The Formula 1 tyre is constructed from very soft rubber compounds which offer the best possible grip against the texture of the racetrack, but wear very quickly in the process. Comprising more than one hundred ingredients, the compound is based on three main elements: carbon, oil and sulphur. A Formula 1 tyre is designed and constructed to be as light and strong as possible. The structure is composed of a Nylon and polyester framework, in a complex weave to provide rigidity against high aerodynamic load (more than one tonne of force at 250 km/h), strong longitudinal forces (4 G), lateral forces (5 G) and violent crossing of the vibrating strips. All racing tyres work best at relatively high temperatures, Formula One dry 'grooved' tyres are typically designed to function at between 90 degrees Celsius and 110 degrees Celsius. Although low pressure of about 1.1 kg/cm2 allows better grip and greater contact area on the track better, a variation of just 0.2 kg/cm² can spoil the performance of the car. In order to ensure the lowest possible variations in tyre pressure (heat increases the pressure), Formula 1 tyres instead of normal air, are filled with a special mixture of low density gases (nitrogen-rich air mixture).The mixture also retains the pressure longer than normal air would.

Before 1998 Formula 1 teams used slick tyres, which had maximum rubber in contact with the road. In order to reduce cornering speed and to make races more competitive slick tyres were banned and grooved tyres were introduced. According to the regulations all tyres must have four continuous longitudinal grooves at least 2.5 mm deep and spaced 50mm apart.

At the start of the race weekend each team is offered with two different rubber compounds (soft and hard) and once the team has chosen either 'soft' or 'hard' it is required to run those tyres throughout the race. Choice of soft or hard rubber compound depends on the characteristics of the track. The softness of the tyre rubber is varied by changes in the proportions of ingredients added to the rubber, of which the three main ones are carbon, sulphur and oil, the more oil in a tyre, the softer it will be.

Intermediate and wet tyres have full tread patterns, necessary to expel standing water when racing in the wet. One of the worst possible situations for a race driver remains 'aquaplaning' - when there is more water between the tyres and the road than can be displaced by the tyre tread and a film of water builds up between the tyre and the road, meaning that the car is effectively floating. This leads to vastly reduced levels of grip. The tread patterns of modern racing tyres are mathematically designed to scrub the maximum amount of water possible from the track surface to ensure the best possible contact between the rubber and the track.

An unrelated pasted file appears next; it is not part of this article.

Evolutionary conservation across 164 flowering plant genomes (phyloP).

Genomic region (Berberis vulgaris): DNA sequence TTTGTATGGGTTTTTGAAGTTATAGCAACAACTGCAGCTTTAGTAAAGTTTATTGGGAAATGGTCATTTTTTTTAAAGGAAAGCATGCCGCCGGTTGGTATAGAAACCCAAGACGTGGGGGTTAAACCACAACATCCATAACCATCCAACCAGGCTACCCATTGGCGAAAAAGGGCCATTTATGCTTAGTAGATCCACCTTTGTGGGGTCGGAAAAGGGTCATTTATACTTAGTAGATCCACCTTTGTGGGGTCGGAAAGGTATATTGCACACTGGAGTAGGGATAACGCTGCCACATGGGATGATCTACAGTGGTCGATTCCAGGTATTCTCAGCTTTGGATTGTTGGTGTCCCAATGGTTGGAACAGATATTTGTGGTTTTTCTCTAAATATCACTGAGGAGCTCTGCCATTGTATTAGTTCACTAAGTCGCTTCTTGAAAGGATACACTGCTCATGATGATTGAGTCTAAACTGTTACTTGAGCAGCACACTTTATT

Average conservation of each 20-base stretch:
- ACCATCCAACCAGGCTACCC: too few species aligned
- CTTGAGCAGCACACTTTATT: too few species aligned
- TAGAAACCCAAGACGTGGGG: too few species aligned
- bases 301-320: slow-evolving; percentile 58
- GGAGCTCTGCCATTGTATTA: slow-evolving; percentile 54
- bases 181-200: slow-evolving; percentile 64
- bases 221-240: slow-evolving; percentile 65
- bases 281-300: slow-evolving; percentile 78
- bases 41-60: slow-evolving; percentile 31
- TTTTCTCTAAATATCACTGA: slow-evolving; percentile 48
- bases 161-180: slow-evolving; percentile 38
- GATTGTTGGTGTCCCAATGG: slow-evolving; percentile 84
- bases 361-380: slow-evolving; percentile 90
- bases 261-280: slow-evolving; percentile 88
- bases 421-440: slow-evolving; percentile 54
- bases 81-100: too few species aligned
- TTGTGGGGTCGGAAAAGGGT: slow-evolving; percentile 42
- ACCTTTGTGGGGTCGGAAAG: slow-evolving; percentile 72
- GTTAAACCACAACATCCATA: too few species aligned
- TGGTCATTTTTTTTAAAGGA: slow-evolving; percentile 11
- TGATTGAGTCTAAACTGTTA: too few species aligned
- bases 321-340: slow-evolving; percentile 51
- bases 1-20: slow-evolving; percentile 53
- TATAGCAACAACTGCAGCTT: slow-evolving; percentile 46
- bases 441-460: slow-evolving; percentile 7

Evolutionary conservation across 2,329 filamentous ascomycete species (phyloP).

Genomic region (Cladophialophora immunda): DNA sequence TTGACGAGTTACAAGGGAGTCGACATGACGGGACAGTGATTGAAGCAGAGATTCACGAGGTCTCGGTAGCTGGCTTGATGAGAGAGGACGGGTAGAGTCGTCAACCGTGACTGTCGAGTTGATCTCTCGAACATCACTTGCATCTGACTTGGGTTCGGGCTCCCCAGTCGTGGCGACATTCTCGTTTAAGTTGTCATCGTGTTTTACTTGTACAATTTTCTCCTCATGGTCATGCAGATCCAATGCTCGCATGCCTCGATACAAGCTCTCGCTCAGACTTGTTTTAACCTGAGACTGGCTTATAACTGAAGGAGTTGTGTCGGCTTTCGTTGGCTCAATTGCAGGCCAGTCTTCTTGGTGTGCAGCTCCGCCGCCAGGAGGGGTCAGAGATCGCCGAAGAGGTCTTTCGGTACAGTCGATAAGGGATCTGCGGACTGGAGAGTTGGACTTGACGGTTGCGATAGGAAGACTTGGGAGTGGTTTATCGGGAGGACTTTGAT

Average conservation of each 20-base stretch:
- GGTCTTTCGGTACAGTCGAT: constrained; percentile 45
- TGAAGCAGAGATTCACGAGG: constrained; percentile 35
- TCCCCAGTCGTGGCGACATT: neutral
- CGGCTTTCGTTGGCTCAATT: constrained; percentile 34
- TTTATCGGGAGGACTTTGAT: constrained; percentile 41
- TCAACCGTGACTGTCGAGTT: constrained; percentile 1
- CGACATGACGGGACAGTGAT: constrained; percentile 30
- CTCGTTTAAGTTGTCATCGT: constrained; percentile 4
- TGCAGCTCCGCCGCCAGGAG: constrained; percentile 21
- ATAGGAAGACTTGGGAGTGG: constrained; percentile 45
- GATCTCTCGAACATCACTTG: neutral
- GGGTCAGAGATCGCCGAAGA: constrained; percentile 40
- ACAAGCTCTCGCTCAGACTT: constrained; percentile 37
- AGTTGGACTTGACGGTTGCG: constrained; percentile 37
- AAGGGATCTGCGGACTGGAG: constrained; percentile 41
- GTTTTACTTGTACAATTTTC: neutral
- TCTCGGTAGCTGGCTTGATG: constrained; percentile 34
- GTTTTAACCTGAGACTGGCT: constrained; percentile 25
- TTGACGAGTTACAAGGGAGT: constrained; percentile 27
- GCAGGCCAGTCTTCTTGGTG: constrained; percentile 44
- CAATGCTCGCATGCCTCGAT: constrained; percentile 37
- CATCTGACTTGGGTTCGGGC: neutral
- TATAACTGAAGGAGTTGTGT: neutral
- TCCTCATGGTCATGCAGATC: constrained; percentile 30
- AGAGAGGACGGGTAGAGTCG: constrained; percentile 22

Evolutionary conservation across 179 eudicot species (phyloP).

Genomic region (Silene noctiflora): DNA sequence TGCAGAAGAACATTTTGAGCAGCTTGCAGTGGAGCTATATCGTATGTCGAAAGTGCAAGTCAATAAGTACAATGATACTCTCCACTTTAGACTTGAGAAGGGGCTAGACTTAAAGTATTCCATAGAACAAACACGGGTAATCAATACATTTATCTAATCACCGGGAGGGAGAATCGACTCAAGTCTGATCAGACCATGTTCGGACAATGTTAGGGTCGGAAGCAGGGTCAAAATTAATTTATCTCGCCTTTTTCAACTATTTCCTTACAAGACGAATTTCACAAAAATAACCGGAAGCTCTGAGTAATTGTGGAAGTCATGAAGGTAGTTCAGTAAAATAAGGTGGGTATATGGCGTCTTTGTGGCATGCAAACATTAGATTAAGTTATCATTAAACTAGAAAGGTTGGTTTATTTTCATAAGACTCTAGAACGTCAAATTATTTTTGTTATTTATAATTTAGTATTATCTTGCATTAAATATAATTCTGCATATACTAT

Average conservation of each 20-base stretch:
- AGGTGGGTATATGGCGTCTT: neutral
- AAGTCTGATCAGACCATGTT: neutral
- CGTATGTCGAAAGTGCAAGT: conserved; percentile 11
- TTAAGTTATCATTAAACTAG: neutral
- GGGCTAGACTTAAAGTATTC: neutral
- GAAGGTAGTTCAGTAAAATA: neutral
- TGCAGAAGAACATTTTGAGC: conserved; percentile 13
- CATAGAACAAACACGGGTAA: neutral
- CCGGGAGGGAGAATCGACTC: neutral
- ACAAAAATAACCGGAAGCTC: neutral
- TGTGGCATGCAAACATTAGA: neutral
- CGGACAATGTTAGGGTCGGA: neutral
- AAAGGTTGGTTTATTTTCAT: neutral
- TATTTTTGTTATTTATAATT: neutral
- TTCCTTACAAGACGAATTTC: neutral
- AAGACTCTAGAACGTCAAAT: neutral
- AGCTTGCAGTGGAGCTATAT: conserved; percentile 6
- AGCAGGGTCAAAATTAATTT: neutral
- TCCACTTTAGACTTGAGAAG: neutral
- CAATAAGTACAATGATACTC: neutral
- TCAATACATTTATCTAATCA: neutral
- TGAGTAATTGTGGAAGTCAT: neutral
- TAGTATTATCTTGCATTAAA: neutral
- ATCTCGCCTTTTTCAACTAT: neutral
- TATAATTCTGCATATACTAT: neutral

Tyre condition is an important clue for engineers seeking optimum set-up in Formula 1. If you have more grip from the back wheels than the front, the car tends to understeer - and oversteer when front grip is better. The relative wear of the tyres on a car can tell engineers if a particular set-up is working or not. Likewise, pressure changes and 'hot spots' on tyre surfaces tell race mechanics much about suspension parameters.

FIA Regulations concerning Tyres

1. There are currently two tyre suppliers (more are permitted) in Formula One racing, Bridgestone and Michelin, and both companies must be willing to supply at least 60 per cent of the field if required.

2. Each driver must make a single set of tyre last through both qualifying sessions and the entire race. A tyre can only be changed during this time if it is punctured or damaged.

3. On Fridays, drivers may test two different dry tyre compounds. Ahead of Saturday practice they must choose one of these for the remainder of the weekend (unless both of Friday's session were wet, in which case they can delay their choice until after Saturday practice). They are then allocated three sets of this compound ? usually one will be used in practice, one in qualifying and the race, and one kept in reserve in case of punctures or accident damage.

4. The dry-weather tyres have four grooves and the spacing and depth of these grooves must conform to strict specifications. Although there are currently no regulations on tyre wear during a race, the FIA reserve the right to introduce appropriate procedures if they feel teams are obtaining a performance gain from using very worn tyres.